New Tool Provides Researchers with Improved Understanding of Stem Cell Aging in the Brain

Dr. Darcie Moore

Researchers are one step closer to understanding the cellular mechanisms underlying stem cell aging in the brain thanks to a new tool developed at the University of Wisconsin–Madison.

Dr. Darcie Moore, an associate professor of the Department of Neuroscience, along with the collaboration of Dr. Melissa Skala, Department of Biomedical Engineering professor and Morgridge Institute for Research investigator, have developed a tool that combines autofluorescence and single-cell RNA sequencing to study neural stem cell behavior. Both are active members of the Stem Cell and Regenerative Medicine Center.

Autofluorescence is often considered a negative feature of cells as it obscures the fluorescent labels researchers use to track specific signals within a cell. In this case, however, researchers have determined that autofluorescence signatures can be used to better study the substates of neural stem cells including the key stage of quiescence, also known as the stem cell’s dormant state.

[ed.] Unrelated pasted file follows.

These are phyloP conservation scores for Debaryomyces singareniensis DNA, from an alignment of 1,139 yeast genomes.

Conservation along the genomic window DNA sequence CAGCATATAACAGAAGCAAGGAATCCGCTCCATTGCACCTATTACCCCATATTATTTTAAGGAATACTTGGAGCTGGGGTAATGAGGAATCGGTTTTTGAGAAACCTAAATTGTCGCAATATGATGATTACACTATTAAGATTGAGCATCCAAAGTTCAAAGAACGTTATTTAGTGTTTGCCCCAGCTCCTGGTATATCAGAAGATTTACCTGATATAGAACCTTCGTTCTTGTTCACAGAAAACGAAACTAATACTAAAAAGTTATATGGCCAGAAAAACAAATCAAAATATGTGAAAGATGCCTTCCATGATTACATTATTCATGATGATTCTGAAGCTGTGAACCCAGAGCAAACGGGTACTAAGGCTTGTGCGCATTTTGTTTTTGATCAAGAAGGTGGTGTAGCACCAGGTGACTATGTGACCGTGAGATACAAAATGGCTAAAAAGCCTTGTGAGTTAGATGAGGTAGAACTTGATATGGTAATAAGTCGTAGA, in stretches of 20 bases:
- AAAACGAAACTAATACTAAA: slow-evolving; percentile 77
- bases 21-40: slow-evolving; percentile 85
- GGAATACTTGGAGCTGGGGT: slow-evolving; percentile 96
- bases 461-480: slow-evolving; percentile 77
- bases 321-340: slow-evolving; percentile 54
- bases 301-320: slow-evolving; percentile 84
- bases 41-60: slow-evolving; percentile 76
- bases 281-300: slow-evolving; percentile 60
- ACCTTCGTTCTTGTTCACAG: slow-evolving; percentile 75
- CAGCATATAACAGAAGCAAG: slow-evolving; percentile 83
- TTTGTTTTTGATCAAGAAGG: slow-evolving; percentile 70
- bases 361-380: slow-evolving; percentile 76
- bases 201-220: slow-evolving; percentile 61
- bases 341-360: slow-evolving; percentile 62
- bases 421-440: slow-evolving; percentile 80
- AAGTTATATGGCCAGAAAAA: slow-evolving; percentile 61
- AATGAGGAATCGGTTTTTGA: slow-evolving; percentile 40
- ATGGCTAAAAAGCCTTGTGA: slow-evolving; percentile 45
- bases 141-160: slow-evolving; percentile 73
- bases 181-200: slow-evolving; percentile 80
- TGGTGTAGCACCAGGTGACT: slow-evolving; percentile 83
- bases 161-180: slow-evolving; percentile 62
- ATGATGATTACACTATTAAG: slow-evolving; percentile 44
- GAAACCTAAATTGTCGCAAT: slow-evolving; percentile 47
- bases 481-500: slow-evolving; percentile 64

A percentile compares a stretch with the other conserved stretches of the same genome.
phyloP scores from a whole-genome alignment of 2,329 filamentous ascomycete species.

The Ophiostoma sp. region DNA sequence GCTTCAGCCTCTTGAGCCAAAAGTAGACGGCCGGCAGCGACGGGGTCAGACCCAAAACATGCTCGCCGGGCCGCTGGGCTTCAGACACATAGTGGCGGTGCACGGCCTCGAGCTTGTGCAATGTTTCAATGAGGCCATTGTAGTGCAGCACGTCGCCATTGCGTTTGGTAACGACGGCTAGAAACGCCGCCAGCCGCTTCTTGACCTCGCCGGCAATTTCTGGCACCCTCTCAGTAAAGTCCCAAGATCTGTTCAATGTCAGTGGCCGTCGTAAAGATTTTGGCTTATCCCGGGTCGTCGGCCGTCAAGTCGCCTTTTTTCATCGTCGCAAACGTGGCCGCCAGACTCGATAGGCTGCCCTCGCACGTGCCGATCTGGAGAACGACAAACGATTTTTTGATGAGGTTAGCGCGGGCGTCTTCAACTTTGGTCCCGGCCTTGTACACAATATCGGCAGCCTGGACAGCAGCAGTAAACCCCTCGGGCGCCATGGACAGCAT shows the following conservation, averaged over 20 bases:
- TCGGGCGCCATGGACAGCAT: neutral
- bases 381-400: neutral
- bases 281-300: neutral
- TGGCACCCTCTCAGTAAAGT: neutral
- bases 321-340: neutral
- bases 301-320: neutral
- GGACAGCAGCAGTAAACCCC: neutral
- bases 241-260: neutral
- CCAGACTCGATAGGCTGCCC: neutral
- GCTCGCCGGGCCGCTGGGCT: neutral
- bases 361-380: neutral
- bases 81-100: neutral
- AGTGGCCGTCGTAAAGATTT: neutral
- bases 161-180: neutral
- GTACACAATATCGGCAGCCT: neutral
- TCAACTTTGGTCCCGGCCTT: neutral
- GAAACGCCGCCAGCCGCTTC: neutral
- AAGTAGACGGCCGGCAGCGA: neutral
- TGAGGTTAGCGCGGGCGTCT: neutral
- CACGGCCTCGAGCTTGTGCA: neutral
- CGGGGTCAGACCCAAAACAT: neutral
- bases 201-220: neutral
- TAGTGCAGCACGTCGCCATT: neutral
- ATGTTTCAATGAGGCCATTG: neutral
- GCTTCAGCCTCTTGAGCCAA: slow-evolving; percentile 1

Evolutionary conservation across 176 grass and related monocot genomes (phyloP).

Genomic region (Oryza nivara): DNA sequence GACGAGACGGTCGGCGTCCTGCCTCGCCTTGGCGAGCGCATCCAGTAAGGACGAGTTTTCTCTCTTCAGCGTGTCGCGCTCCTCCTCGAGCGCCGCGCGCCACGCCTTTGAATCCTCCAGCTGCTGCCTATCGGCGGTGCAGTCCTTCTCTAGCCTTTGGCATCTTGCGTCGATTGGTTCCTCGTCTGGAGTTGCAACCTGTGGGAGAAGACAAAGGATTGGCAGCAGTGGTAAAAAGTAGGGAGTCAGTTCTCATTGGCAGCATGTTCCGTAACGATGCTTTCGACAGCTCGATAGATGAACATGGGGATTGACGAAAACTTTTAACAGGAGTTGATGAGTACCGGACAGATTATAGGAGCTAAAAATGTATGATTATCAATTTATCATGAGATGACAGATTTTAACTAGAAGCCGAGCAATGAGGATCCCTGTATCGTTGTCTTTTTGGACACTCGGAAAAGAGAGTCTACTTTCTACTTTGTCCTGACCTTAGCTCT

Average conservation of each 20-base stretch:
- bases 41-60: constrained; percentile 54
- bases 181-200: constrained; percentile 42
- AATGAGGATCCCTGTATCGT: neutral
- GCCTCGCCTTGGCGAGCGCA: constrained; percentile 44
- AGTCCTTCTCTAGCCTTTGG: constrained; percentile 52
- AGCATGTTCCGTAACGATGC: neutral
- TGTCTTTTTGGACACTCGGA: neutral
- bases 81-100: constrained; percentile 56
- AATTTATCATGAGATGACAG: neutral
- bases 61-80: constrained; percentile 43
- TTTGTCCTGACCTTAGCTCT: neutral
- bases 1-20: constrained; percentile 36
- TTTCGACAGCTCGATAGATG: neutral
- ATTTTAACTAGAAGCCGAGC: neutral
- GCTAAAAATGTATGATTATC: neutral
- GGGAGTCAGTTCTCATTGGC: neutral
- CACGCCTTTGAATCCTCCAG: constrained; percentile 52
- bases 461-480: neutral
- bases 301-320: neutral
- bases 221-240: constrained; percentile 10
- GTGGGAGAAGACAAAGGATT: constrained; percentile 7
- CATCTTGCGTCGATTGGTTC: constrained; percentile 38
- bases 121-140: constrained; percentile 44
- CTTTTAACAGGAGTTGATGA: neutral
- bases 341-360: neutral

“The quiescent state is very important because the exit from quiescence is the rate-limiting step in making newborn neurons in the adult brain,” Moore, the senior author on the study, says. “Aging and neurological diseases limit this exit from quiescence, so we have a great need to study adult neural stem cells in their different cell states.”

By identifying and decoding these autofluorescence signatures, Moore and Skala have developed a tool that will not only aid in the study of adult neurological diseases and aging, but potentially expand beyond neuroscience.

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This research was supported in part by grants from the National Institutes of Health (P30 CA014520, 1S10RR025483-01, T32GM008688 and 1DP2OD025783) as well as the Vallee Foundation, Morgridge Institute for Research and Retina Research Foundation.